Hello, my friends. In my March 12th post, I told you that we have been dealing with unhappy things and that I would update you when I could.
I must report that our beloved cat, Scipio, has died due to an unexpected illness.
You may recall that our other cat, Leah, passed away in January at age 17, of cancer. Her passing was expected.
Scipio, however, was only 6 years old, in the prime of his life. In early March, he suddenly became very sick, and was diagnosed with Feline Infectious Peritonitis (FIP). He passed away this past Monday.
I have kept cats all my life but had never heard of this disease, FIP. Most cat keepers that I know have also not heard of it unless they too lost a cat to it. That’s why I’m telling you about it today. If you keep cats, please, make sure you are educated about FIP, and please share this information with anyone you know who keeps cats.
FIP is caused by – supreme irony – a feline coronavirus. This cat-specific virus is no threat to humans, but it is common among cats, especially in crowded multi-cat environments. For the huge majority of cats, it will cause no more than the occasional cold or digestive upsets, but in a small number of cats, it can mutate into a variant that can trigger FIP, which is always fatal. This is what happened to our Scipio.
Veterinary medicine is working on FIP and feline coronavirus. There is a promising experimental therapeutic drug for FIP, but it is not available yet in the US. Hopefully it will be soon. Likewise, work is being done to develop screening and a reliable vaccine for the feline coronavirus. In the meantime, prevention and good health are the only protections against this disease.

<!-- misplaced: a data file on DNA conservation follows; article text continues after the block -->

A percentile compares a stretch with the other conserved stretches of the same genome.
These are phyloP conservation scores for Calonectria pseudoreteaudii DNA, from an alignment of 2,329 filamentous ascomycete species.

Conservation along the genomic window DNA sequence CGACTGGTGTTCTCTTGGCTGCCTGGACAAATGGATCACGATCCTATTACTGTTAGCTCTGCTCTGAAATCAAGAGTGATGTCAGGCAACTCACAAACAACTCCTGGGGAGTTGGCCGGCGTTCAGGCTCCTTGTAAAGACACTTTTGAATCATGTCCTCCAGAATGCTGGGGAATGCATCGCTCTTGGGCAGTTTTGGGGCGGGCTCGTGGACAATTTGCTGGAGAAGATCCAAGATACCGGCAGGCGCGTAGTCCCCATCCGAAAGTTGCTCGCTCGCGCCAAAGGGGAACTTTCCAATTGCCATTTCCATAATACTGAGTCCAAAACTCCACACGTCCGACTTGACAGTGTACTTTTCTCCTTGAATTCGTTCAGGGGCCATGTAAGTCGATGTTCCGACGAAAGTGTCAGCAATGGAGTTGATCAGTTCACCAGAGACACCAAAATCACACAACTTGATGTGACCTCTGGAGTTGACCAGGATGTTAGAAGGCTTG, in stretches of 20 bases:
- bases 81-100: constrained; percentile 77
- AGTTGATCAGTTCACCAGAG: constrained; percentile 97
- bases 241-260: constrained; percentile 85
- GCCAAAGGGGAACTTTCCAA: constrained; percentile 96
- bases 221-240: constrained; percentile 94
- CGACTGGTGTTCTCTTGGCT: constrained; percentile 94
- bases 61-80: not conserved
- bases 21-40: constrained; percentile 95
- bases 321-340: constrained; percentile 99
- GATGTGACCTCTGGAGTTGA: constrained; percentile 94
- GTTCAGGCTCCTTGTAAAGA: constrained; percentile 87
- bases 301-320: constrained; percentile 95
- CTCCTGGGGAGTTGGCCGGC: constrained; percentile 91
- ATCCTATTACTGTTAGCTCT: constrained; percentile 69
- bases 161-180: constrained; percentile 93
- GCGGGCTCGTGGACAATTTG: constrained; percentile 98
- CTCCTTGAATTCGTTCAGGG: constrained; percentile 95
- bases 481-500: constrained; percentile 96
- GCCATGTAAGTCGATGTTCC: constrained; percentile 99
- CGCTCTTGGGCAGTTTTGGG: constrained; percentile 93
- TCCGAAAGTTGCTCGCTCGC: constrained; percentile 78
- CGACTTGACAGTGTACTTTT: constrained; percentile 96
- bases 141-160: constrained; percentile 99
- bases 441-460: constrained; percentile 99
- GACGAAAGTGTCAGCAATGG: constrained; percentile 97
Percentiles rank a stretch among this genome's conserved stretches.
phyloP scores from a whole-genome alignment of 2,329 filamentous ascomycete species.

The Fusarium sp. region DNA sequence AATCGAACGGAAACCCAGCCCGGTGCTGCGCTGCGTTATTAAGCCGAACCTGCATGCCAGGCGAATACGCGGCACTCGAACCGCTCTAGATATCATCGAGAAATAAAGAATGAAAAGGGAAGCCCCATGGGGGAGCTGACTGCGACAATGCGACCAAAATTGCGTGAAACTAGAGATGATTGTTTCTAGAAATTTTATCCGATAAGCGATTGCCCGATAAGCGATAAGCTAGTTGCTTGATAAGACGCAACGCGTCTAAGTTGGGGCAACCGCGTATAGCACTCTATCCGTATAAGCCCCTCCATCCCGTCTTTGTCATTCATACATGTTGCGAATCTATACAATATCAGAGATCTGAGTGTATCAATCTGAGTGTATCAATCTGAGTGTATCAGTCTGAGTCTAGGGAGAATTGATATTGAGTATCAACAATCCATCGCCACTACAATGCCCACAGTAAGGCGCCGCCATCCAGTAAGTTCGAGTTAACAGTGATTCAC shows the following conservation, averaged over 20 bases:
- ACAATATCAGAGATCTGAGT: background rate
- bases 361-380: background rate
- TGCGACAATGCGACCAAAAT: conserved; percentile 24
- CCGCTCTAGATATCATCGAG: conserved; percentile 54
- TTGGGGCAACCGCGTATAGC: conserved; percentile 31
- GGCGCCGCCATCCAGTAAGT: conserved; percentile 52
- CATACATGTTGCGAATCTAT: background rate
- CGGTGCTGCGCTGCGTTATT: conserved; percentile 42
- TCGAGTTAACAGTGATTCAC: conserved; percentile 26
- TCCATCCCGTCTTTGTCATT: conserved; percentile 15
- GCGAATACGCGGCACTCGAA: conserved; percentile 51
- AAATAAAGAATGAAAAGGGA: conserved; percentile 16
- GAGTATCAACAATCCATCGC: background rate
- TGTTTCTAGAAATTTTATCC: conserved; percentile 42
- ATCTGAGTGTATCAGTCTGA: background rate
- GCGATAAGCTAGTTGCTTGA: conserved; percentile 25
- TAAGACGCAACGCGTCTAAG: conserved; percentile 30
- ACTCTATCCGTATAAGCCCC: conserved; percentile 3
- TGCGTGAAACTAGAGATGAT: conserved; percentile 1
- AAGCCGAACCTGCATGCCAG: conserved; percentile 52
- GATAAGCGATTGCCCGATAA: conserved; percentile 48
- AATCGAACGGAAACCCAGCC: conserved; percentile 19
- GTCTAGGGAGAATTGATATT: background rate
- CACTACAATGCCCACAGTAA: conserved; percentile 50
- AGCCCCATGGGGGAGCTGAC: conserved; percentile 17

For your reference, here are the best of the articles I read for information about FIP. Also speak with your veterinarian about it.
Feline Infectious Peritonitis, by Tammy Hunter, DVM; Ernest Ward, DVM, VCA Animal Hospitals
Feline Infectious Peritonitis, brochure by the American Association of Feline Practitioners and the Cornell Feline Health Center, Cornell University, College of Veterinary Medicine
Feline Infectious Peritonitis (FIP), International Cat Care, a UK charitable organization
Feline Infectious Peritonitis, Katrin Hartmann, DVM, via PMC US National Library of Medicine, National Institutes of Health (long and technical)
Feline Infectious Peritonitis, Michelle L. Barry, DVM, via PMC US National Library of Medicine, National Institutes of Health
So we have lost both our darlings since January. We are utterly heartbroken and exhausted. I had promised you new work and art for sale, and I do have a selection of things in celebration of spring, but I have been preoccupied up to now.
Thank you for being patient and understanding.
Scipio Africanus Cutieus Patootieus Maximus was charming, funny, affectionate, and caring. He was the terror of all mice, but had only love for the rest of the world. He came to us at another time of mourning in our family, and healed our hearts with his gentle good humor and extreme cuteness. During his friend Leah’s illness, he stayed by her side, comforting her day and night. He is survived by his humans – me and my mom. He left us too soon, and we hope he has been reunited with Leah on the other side.